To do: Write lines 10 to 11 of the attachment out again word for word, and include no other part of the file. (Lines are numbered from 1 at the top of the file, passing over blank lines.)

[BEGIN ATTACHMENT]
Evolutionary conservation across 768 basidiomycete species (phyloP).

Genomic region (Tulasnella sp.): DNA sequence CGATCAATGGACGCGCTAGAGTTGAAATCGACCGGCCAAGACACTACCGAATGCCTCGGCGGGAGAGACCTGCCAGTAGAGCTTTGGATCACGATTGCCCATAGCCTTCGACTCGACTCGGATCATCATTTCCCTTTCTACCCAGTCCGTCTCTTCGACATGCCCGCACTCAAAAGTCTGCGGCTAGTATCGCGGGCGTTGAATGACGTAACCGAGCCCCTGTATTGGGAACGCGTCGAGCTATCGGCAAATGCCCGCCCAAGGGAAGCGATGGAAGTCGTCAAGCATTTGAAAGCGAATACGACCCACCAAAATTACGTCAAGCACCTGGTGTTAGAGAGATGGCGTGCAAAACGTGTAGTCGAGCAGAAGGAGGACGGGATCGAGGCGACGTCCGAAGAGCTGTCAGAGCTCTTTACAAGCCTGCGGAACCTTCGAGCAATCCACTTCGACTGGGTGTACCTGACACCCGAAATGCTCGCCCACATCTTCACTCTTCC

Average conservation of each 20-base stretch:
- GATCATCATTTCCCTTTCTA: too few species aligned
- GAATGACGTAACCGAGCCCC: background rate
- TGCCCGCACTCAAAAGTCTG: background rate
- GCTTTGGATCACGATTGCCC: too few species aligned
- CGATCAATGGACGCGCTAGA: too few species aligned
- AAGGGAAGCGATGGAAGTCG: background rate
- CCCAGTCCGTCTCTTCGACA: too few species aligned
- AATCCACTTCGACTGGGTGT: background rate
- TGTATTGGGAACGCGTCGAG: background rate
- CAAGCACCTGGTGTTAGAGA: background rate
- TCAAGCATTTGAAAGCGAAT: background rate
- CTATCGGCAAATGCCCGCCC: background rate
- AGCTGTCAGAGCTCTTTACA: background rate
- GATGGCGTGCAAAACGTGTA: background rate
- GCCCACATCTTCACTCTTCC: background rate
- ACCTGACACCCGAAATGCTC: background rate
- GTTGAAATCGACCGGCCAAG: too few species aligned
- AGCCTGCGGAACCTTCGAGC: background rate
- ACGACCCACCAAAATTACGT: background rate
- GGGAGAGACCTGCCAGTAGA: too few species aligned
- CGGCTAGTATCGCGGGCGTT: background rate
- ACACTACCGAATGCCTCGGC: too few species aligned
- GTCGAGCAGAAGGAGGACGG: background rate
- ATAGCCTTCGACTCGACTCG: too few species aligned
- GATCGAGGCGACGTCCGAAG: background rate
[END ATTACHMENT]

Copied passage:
- CCCAGTCCGTCTCTTCGACA: too few species aligned
- AATCCACTTCGACTGGGTGT: background rate